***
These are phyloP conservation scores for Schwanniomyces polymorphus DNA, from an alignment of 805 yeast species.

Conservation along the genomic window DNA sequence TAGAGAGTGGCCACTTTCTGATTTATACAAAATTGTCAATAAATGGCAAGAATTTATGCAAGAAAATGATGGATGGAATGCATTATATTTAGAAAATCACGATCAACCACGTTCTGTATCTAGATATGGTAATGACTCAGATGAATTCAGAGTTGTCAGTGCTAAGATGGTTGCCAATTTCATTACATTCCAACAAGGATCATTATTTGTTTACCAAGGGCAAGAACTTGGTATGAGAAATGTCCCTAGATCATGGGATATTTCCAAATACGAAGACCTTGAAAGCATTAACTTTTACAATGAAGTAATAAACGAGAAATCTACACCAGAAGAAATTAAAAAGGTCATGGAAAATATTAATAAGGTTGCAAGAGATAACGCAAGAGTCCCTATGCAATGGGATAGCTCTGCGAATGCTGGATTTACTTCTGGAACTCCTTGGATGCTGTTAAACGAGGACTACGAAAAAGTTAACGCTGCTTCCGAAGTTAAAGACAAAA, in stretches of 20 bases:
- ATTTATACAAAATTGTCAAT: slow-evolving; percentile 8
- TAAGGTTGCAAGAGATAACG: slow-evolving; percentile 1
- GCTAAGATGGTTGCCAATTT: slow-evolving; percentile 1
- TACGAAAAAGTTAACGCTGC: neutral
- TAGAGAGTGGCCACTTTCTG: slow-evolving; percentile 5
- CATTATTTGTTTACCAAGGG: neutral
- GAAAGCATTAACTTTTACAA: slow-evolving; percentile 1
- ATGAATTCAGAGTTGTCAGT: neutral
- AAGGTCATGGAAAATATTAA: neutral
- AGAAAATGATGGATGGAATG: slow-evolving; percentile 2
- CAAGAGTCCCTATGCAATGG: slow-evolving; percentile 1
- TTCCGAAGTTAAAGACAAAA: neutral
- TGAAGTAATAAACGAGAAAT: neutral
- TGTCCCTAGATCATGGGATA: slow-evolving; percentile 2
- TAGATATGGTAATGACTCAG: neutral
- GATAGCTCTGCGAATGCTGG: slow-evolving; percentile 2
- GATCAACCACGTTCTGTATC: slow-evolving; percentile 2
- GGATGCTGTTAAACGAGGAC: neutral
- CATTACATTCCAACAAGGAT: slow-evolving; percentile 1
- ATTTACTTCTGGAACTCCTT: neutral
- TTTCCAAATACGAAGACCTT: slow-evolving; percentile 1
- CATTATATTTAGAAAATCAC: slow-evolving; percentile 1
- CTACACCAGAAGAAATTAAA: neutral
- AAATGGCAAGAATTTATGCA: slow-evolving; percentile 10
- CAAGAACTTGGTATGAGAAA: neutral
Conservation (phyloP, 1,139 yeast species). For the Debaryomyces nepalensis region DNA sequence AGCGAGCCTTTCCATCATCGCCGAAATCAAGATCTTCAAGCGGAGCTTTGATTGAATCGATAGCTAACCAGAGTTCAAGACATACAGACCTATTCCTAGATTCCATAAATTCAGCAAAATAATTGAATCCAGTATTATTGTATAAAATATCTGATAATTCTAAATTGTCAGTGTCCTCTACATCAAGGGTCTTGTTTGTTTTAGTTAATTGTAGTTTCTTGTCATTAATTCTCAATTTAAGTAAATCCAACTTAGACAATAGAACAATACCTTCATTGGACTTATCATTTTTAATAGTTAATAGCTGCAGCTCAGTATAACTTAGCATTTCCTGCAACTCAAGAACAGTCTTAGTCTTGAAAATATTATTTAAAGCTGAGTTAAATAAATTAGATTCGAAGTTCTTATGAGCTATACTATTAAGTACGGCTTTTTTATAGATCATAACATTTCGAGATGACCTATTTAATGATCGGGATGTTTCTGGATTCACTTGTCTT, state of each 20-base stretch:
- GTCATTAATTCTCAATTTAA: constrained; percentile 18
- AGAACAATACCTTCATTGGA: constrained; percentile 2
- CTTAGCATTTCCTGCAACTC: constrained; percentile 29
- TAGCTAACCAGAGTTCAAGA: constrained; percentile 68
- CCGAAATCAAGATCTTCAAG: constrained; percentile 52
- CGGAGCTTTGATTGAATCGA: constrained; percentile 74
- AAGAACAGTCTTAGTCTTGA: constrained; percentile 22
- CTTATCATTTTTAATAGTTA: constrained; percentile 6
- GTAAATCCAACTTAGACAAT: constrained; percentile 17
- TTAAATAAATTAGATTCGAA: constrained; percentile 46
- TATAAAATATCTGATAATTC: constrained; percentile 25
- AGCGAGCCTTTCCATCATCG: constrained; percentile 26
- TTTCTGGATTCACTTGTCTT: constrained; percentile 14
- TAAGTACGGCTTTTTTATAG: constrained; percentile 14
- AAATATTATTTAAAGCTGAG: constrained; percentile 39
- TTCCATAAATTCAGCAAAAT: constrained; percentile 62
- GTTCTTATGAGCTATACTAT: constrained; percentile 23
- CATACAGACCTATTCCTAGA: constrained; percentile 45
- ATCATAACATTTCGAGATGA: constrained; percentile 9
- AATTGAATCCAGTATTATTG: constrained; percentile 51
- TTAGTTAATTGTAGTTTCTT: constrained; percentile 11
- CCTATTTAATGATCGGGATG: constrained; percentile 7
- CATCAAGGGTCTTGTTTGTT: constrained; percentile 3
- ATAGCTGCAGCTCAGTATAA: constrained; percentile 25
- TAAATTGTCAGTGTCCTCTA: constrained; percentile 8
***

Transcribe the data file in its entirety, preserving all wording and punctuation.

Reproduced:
These are phyloP conservation scores for Schwanniomyces polymorphus DNA, from an alignment of 805 yeast species.

Conservation along the genomic window DNA sequence TAGAGAGTGGCCACTTTCTGATTTATACAAAATTGTCAATAAATGGCAAGAATTTATGCAAGAAAATGATGGATGGAATGCATTATATTTAGAAAATCACGATCAACCACGTTCTGTATCTAGATATGGTAATGACTCAGATGAATTCAGAGTTGTCAGTGCTAAGATGGTTGCCAATTTCATTACATTCCAACAAGGATCATTATTTGTTTACCAAGGGCAAGAACTTGGTATGAGAAATGTCCCTAGATCATGGGATATTTCCAAATACGAAGACCTTGAAAGCATTAACTTTTACAATGAAGTAATAAACGAGAAATCTACACCAGAAGAAATTAAAAAGGTCATGGAAAATATTAATAAGGTTGCAAGAGATAACGCAAGAGTCCCTATGCAATGGGATAGCTCTGCGAATGCTGGATTTACTTCTGGAACTCCTTGGATGCTGTTAAACGAGGACTACGAAAAAGTTAACGCTGCTTCCGAAGTTAAAGACAAAA, in stretches of 20 bases:
- ATTTATACAAAATTGTCAAT: slow-evolving; percentile 8
- TAAGGTTGCAAGAGATAACG: slow-evolving; percentile 1
- GCTAAGATGGTTGCCAATTT: slow-evolving; percentile 1
- TACGAAAAAGTTAACGCTGC: neutral
- TAGAGAGTGGCCACTTTCTG: slow-evolving; percentile 5
- CATTATTTGTTTACCAAGGG: neutral
- GAAAGCATTAACTTTTACAA: slow-evolving; percentile 1
- ATGAATTCAGAGTTGTCAGT: neutral
- AAGGTCATGGAAAATATTAA: neutral
- AGAAAATGATGGATGGAATG: slow-evolving; percentile 2
- CAAGAGTCCCTATGCAATGG: slow-evolving; percentile 1
- TTCCGAAGTTAAAGACAAAA: neutral
- TGAAGTAATAAACGAGAAAT: neutral
- TGTCCCTAGATCATGGGATA: slow-evolving; percentile 2
- TAGATATGGTAATGACTCAG: neutral
- GATAGCTCTGCGAATGCTGG: slow-evolving; percentile 2
- GATCAACCACGTTCTGTATC: slow-evolving; percentile 2
- GGATGCTGTTAAACGAGGAC: neutral
- CATTACATTCCAACAAGGAT: slow-evolving; percentile 1
- ATTTACTTCTGGAACTCCTT: neutral
- TTTCCAAATACGAAGACCTT: slow-evolving; percentile 1
- CATTATATTTAGAAAATCAC: slow-evolving; percentile 1
- CTACACCAGAAGAAATTAAA: neutral
- AAATGGCAAGAATTTATGCA: slow-evolving; percentile 10
- CAAGAACTTGGTATGAGAAA: neutral
Conservation (phyloP, 1,139 yeast species). For the Debaryomyces nepalensis region DNA sequence AGCGAGCCTTTCCATCATCGCCGAAATCAAGATCTTCAAGCGGAGCTTTGATTGAATCGATAGCTAACCAGAGTTCAAGACATACAGACCTATTCCTAGATTCCATAAATTCAGCAAAATAATTGAATCCAGTATTATTGTATAAAATATCTGATAATTCTAAATTGTCAGTGTCCTCTACATCAAGGGTCTTGTTTGTTTTAGTTAATTGTAGTTTCTTGTCATTAATTCTCAATTTAAGTAAATCCAACTTAGACAATAGAACAATACCTTCATTGGACTTATCATTTTTAATAGTTAATAGCTGCAGCTCAGTATAACTTAGCATTTCCTGCAACTCAAGAACAGTCTTAGTCTTGAAAATATTATTTAAAGCTGAGTTAAATAAATTAGATTCGAAGTTCTTATGAGCTATACTATTAAGTACGGCTTTTTTATAGATCATAACATTTCGAGATGACCTATTTAATGATCGGGATGTTTCTGGATTCACTTGTCTT, state of each 20-base stretch:
- GTCATTAATTCTCAATTTAA: constrained; percentile 18
- AGAACAATACCTTCATTGGA: constrained; percentile 2
- CTTAGCATTTCCTGCAACTC: constrained; percentile 29
- TAGCTAACCAGAGTTCAAGA: constrained; percentile 68
- CCGAAATCAAGATCTTCAAG: constrained; percentile 52
- CGGAGCTTTGATTGAATCGA: constrained; percentile 74
- AAGAACAGTCTTAGTCTTGA: constrained; percentile 22
- CTTATCATTTTTAATAGTTA: constrained; percentile 6
- GTAAATCCAACTTAGACAAT: constrained; percentile 17
- TTAAATAAATTAGATTCGAA: constrained; percentile 46
- TATAAAATATCTGATAATTC: constrained; percentile 25
- AGCGAGCCTTTCCATCATCG: constrained; percentile 26
- TTTCTGGATTCACTTGTCTT: constrained; percentile 14
- TAAGTACGGCTTTTTTATAG: constrained; percentile 14
- AAATATTATTTAAAGCTGAG: constrained; percentile 39
- TTCCATAAATTCAGCAAAAT: constrained; percentile 62
- GTTCTTATGAGCTATACTAT: constrained; percentile 23
- CATACAGACCTATTCCTAGA: constrained; percentile 45
- ATCATAACATTTCGAGATGA: constrained; percentile 9
- AATTGAATCCAGTATTATTG: constrained; percentile 51
- TTAGTTAATTGTAGTTTCTT: constrained; percentile 11
- CCTATTTAATGATCGGGATG: constrained; percentile 7
- CATCAAGGGTCTTGTTTGTT: constrained; percentile 3
- ATAGCTGCAGCTCAGTATAA: constrained; percentile 25
- TAAATTGTCAGTGTCCTCTA: constrained; percentile 8